To drive or ride? That is the question.
Behind The Wheel: 2014 Mercedes-Benz S-Class
If anyone “missed” purchasing a Maybach, then it’s time to rejoice in the heralding of a German luxury sedan that makes no bones about its levels of refinement, complexity and utter technological wizardry — the all-new 2014 Mercedes-Benz S-Class ($93,825). Mercedes-Benz has clearly occupied the front-runner spot in the top-end German luxury sedan race, but the previous generation of S-class, though extremely successful, was a bit tired after seven years. Sure, mild refreshes had kept it noticeable and desired, but since the luxury sedan segment is about as competitive as they come, Mercedes-Benz found it necessary to step up their game. Though we have yet to see the actual Monroney sticker for the 2014 S-Class, we imagine it might actually be ten pages long given the sheer number of options on the vehicle — all for the purpose of delivering a class-leading luxury car that pulls no punches. We got to drive (as well as experience) the limousine-level sedan recently in Toronto.
MORE TALES FROM THE TARMAC: The 50 Most Iconic Cars in History | 45 Years of AMG | The Right Car For Any Roadtrip
Though Germans have a tendency to be conservative in their generational car changes, we certainly can’t call the new S-Class evolutionary. Mercedes has embarked on this new generation with a fresh set of eyes. Gone are the slender hood, stacked rear taillights and rather conservative door panels, replaced by an overall design that has a stronger presence and communicates the kind of lifestyle that Mercedes wants to communicate to its target market (#wellheeled). From the whoppingly large grille and more cohesively shaped headlights to the deeply sculpted sides and the more elegant taillight treatment, the new S-Class is a looker, adroitly toeing the line between elegance and sport. Opt for the S63 AMG version, and the sportiness aspect is that much more pronounced.
The cabin makes just as marked a change from its predecessor. With a general feel more like a Bentley or a Rolls-Royce, the S-Class’s interior is utterly regal. Look up the definition of “cosseted” and you’ll find renderings of passengers in the new S. There’s no mistaking it: this car aims to claim much of the poshness of the defunct Maybach. It does so at a far less expensive rate and with greater variety — much of it wholly unnecessary and appreciated all the more.
Luxury must be comfortable, otherwise it is not luxury.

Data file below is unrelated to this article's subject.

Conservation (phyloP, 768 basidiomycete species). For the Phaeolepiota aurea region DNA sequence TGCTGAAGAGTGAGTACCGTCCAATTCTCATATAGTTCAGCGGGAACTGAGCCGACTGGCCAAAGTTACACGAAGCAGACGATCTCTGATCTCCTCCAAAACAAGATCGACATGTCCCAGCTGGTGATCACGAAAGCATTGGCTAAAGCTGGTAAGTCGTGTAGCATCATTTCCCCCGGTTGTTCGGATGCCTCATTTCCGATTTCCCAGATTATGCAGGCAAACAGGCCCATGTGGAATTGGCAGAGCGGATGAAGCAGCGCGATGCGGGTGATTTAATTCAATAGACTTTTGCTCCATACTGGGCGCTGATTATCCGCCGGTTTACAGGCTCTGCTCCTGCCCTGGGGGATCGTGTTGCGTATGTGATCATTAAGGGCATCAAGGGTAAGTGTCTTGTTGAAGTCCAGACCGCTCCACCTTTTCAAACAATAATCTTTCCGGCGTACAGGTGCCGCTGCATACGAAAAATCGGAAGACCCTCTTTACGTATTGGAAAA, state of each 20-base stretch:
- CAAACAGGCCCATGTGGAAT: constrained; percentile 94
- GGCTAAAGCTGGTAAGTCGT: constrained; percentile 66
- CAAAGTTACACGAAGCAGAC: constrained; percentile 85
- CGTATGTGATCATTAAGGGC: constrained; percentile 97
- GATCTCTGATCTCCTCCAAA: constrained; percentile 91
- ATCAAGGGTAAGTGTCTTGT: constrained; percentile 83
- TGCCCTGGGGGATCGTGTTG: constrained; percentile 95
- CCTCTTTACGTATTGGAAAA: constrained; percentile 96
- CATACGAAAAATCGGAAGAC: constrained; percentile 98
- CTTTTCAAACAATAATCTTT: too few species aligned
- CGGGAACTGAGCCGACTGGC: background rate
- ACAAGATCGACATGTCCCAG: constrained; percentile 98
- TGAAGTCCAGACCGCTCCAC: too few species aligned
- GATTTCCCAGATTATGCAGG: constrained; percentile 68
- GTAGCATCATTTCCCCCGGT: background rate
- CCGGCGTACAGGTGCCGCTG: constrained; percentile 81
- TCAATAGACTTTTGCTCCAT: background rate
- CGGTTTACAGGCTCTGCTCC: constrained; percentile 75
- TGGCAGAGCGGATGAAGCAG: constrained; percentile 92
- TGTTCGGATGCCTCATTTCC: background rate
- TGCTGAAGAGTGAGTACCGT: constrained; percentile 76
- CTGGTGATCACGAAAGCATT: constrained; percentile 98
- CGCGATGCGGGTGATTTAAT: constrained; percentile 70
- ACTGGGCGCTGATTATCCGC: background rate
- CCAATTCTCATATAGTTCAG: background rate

– Coco Chanel
The expansive twin 12.3-inch TFT screens for the instrument cluster and the multimedia sytem are as prominent as Gerard Depardieu‘s proboscis and significantly more elegant. Gorgeous new wood finish along the dash, gored out for four beautifully rounded vents, wouldn’t look out of place in a Bentley. The Burmester audio system not only delivers pleasurable sounds but displays seven “mood” colors (no angry black light, though. Maybe for the AMG?). Seat coolers chill your backside more quickly (comfortably) than a dip in the beer cooler. Optional executive rear seats recline just like airline business-class; tray tables deploy for space to map out your next venture capitalist project. And what would a luxo-barge be without a zone-specific “hot stone massage” that kneads your back lovingly after a long day of buying and selling companies for kicks?
The S-Class’s technology packages, filled with cutting-edge options shot up from the bow of the new E-Class, are somehow more incredible than the interior amenities. A collision-mitigation system makes use of a stereoscopic camera to detect vehicles that may move into the car’s path; active cruise control takes semi-autonomous control even at low speeds (thereby making your often painful commute less exhausting); and a brilliant brake-assist system calculates distance to impact and issues additional brake pressure to avoid hitting both cars and pedestrians. Too bad it can’t sense bad life choices, too. That would be something.
Look up the definition of “cosseted” and you’ll find renderings of passengers in the new S.
The S550 4 we drove made haste via the 4.7-liter twin-turbo V8 with 455 hp and 516 lb-ft of torque mated to a seven-speed automatic with torque converter (a gearing system that pervades the S-Class line). Both 4-Matic and rear-wheel-drive versions will grab 60 mph in an astounding 4.8 seconds, but you don’t feel punched in the back with the power. The car’s turbos spool up and hurtle the behemoth noticeably but not in an overly forceful fashion. You don’t want your rear passengers spilling too much of their Côtes du Rhône. The multi-link Airmatic suspension helps in this department as well — and with optional road sensors that detect changes in road surfaces at speeds of up to 80 mph and adjust the suspension system accordingly, the S-Class provides an eminently comfortable ride. The electro-mechanical steering doesn’t provide the level of feedback that we’d like, but we’re talking about a personal limo here, not a track car. Its ride delivers as promised, and everyone inside will be a comfortable creature.
The 2014 S-Class ups the luxury car ante, and then some. It would seem that the American culture of give-me-everything now has pervaded into Germany. After all, who wants just Grey Poupon when you can have the whole damned sandwich with some champagne to wash it down?